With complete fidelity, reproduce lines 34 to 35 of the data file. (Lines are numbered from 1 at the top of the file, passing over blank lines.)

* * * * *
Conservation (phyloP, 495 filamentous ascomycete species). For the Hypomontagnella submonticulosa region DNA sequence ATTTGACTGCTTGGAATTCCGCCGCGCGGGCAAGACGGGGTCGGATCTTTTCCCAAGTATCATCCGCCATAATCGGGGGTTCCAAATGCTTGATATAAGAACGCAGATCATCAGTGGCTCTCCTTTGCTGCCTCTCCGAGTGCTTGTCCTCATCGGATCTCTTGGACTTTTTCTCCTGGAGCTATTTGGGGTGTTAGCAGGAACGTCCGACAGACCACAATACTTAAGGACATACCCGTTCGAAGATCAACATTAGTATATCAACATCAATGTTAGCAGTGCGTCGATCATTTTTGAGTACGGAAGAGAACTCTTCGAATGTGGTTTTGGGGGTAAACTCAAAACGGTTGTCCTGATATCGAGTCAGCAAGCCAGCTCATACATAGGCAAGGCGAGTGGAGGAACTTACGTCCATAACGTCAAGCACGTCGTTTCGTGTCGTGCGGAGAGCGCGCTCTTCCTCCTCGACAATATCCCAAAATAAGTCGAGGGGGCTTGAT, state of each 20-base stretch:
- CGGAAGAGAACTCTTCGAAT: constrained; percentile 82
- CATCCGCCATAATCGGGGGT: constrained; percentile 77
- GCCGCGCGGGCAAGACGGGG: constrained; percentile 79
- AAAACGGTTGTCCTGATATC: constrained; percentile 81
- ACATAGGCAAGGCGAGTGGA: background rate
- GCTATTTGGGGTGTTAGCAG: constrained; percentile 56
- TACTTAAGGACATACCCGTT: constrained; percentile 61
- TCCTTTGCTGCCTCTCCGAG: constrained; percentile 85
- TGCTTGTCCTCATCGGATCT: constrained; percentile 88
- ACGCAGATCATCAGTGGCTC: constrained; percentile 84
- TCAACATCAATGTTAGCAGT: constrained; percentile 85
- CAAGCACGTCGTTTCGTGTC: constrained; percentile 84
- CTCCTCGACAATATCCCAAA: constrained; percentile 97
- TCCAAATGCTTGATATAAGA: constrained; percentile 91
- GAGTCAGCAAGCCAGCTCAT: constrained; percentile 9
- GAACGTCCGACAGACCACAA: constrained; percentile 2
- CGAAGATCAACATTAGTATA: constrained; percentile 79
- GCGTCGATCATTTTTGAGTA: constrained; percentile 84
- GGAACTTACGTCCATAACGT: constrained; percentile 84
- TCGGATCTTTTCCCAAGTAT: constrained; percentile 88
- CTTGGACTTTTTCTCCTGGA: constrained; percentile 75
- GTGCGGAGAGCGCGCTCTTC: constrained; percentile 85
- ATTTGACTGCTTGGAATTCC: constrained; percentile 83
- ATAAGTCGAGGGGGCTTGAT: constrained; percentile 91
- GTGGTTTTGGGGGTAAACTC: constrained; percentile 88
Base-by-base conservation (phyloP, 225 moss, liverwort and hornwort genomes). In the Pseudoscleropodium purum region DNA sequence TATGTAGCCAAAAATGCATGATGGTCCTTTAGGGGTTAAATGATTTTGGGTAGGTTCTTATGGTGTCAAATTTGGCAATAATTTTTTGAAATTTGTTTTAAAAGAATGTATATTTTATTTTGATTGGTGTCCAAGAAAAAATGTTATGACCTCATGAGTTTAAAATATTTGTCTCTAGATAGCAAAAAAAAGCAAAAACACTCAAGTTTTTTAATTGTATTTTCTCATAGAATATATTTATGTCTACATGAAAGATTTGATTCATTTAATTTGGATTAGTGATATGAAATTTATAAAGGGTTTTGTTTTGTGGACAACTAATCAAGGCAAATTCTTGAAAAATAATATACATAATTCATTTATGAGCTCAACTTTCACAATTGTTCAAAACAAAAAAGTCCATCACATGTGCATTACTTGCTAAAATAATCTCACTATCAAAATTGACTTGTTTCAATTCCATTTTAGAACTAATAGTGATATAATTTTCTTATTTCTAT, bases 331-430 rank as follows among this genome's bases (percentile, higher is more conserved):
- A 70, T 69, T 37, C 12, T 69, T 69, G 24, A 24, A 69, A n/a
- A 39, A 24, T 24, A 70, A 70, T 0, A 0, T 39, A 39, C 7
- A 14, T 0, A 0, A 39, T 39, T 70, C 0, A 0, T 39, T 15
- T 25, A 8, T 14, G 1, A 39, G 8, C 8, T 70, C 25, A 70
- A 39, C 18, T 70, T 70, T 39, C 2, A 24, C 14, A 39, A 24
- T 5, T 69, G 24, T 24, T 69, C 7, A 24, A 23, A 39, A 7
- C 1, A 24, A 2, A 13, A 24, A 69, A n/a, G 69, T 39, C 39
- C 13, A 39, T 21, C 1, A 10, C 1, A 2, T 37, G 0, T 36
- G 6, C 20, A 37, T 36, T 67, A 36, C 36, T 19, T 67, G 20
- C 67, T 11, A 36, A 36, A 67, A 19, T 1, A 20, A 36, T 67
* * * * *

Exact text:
- C 1, A 24, A 2, A 13, A 24, A 69, A n/a, G 69, T 39, C 39
- C 13, A 39, T 21, C 1, A 10, C 1, A 2, T 37, G 0, T 36